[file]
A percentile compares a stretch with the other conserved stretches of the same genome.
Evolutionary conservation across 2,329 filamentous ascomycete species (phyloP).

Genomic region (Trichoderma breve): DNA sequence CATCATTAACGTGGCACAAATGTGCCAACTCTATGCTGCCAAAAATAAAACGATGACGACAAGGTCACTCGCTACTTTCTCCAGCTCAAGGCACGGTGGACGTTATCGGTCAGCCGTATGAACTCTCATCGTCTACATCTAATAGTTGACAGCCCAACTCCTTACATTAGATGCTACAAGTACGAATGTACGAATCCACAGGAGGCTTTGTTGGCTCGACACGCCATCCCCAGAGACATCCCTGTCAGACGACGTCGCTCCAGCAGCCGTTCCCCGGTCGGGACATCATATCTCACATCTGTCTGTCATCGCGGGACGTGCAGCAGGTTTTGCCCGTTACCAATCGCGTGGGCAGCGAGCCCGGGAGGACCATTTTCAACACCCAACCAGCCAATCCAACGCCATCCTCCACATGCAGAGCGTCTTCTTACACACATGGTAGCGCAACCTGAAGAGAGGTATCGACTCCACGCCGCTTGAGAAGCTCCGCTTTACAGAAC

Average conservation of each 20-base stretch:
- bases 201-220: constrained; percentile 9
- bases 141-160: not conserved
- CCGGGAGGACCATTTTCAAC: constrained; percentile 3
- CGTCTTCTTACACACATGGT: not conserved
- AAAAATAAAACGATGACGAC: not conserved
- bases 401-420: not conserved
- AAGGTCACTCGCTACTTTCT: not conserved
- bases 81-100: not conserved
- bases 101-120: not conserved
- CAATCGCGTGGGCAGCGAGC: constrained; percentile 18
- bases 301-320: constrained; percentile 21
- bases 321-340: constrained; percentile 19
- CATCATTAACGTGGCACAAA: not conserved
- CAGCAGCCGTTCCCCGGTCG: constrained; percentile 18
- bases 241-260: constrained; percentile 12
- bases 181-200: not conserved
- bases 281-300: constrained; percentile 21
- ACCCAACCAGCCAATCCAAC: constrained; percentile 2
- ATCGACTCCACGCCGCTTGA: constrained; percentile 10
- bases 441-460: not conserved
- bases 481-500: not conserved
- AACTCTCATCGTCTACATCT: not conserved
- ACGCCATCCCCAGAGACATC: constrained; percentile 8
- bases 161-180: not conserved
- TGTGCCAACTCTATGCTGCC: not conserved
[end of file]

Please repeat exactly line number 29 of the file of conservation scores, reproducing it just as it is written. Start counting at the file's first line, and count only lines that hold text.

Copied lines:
- TGTGCCAACTCTATGCTGCC: not conserved